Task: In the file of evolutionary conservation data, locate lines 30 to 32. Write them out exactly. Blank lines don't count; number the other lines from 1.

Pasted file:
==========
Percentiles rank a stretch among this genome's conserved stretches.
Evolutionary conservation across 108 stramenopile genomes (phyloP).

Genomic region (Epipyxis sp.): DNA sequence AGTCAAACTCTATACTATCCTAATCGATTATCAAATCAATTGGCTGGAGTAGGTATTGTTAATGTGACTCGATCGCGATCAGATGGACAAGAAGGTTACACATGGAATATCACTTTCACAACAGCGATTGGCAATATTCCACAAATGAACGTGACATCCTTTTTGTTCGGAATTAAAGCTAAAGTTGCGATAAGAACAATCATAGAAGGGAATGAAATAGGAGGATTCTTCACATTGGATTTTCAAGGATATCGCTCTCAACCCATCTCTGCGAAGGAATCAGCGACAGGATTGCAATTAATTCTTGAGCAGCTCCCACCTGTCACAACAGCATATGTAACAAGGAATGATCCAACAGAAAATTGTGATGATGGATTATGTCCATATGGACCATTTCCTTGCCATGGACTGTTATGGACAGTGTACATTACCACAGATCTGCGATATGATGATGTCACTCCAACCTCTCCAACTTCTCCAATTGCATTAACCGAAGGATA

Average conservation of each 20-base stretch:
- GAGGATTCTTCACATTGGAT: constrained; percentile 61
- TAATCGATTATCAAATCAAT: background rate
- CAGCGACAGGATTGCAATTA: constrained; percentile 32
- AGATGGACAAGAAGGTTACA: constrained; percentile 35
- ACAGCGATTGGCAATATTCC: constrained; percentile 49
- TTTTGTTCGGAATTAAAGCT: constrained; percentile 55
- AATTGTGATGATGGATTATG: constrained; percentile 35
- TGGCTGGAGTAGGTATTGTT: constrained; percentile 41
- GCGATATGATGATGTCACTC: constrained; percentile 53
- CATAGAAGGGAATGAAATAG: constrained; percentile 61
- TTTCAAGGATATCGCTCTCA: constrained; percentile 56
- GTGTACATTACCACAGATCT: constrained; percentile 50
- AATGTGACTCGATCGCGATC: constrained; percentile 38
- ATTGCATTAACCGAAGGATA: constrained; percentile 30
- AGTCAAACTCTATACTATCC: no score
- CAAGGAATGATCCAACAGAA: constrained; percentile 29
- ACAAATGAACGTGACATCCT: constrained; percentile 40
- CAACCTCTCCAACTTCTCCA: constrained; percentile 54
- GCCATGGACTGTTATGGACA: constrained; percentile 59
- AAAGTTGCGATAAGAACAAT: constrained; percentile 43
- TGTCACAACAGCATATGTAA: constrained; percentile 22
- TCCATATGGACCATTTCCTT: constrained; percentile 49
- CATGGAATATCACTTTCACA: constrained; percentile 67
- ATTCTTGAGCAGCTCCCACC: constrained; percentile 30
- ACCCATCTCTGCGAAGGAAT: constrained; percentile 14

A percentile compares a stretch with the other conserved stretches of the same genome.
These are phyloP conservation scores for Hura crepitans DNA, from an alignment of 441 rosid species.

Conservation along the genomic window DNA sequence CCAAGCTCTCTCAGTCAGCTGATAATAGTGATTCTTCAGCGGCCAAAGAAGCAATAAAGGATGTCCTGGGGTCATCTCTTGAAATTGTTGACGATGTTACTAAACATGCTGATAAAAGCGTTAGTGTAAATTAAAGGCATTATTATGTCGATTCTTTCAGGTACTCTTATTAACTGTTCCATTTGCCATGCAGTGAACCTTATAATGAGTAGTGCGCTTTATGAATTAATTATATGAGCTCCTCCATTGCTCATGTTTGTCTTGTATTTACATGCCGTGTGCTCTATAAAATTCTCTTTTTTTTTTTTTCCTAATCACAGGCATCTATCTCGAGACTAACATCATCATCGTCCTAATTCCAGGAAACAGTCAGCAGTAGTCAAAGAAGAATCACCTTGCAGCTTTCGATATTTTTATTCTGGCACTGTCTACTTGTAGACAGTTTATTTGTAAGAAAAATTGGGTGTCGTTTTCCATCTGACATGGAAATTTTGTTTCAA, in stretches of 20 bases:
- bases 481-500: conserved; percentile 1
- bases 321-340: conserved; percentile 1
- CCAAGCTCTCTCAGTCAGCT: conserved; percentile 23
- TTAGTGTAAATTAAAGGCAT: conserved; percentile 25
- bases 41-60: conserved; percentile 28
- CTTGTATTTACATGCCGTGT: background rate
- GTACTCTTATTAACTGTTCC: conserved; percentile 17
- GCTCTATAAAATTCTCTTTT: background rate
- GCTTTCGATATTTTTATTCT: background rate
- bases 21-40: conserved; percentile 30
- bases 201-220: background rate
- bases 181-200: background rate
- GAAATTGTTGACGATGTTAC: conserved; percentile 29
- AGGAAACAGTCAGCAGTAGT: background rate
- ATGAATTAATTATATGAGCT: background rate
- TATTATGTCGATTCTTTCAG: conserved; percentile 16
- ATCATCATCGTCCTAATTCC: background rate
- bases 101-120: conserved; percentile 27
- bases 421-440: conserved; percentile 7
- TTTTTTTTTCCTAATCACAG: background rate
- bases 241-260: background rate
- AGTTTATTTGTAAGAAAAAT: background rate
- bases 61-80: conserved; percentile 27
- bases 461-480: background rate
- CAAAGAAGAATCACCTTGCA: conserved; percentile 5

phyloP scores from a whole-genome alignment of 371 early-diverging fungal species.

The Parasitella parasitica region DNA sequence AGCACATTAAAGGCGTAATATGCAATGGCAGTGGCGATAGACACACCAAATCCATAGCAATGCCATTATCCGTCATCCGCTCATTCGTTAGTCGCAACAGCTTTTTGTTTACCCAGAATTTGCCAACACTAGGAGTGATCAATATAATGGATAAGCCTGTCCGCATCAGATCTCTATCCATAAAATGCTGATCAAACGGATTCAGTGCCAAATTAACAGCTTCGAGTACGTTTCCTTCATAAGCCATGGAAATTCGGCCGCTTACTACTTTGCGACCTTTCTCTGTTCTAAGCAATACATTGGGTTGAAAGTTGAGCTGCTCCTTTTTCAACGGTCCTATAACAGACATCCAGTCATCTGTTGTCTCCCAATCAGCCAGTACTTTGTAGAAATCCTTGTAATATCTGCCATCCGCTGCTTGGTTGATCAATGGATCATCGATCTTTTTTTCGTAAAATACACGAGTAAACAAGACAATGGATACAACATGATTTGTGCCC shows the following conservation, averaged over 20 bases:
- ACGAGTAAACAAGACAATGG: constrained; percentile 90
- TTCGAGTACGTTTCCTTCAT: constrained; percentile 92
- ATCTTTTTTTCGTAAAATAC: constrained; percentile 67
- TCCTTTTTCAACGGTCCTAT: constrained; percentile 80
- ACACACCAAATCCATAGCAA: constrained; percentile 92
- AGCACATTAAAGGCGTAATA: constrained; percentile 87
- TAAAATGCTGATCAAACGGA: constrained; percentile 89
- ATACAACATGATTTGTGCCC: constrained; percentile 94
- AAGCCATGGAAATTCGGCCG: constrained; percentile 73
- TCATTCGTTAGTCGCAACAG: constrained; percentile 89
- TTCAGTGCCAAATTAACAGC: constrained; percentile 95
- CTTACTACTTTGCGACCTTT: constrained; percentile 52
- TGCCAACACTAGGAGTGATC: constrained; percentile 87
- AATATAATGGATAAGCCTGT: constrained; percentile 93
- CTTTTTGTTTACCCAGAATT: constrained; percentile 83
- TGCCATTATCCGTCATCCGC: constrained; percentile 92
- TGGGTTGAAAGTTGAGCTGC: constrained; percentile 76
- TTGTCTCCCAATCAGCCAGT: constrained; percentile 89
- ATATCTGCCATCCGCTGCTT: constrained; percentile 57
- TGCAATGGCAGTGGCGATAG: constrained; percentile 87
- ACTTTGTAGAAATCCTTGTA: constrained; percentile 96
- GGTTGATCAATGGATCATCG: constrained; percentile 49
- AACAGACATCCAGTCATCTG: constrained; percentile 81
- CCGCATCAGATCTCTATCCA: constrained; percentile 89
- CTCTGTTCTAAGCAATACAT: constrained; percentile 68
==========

A percentile compares a stretch with the other conserved stretches of the same genome.
These are phyloP conservation scores for Hura crepitans DNA, from an alignment of 441 rosid species.

Conservation along the genomic window DNA sequence CCAAGCTCTCTCAGTCAGCTGATAATAGTGATTCTTCAGCGGCCAAAGAAGCAATAAAGGATGTCCTGGGGTCATCTCTTGAAATTGTTGACGATGTTACTAAACATGCTGATAAAAGCGTTAGTGTAAATTAAAGGCATTATTATGTCGATTCTTTCAGGTACTCTTATTAACTGTTCCATTTGCCATGCAGTGAACCTTATAATGAGTAGTGCGCTTTATGAATTAATTATATGAGCTCCTCCATTGCTCATGTTTGTCTTGTATTTACATGCCGTGTGCTCTATAAAATTCTCTTTTTTTTTTTTTCCTAATCACAGGCATCTATCTCGAGACTAACATCATCATCGTCCTAATTCCAGGAAACAGTCAGCAGTAGTCAAAGAAGAATCACCTTGCAGCTTTCGATATTTTTATTCTGGCACTGTCTACTTGTAGACAGTTTATTTGTAAGAAAAATTGGGTGTCGTTTTCCATCTGACATGGAAATTTTGTTTCAA, in stretches of 20 bases: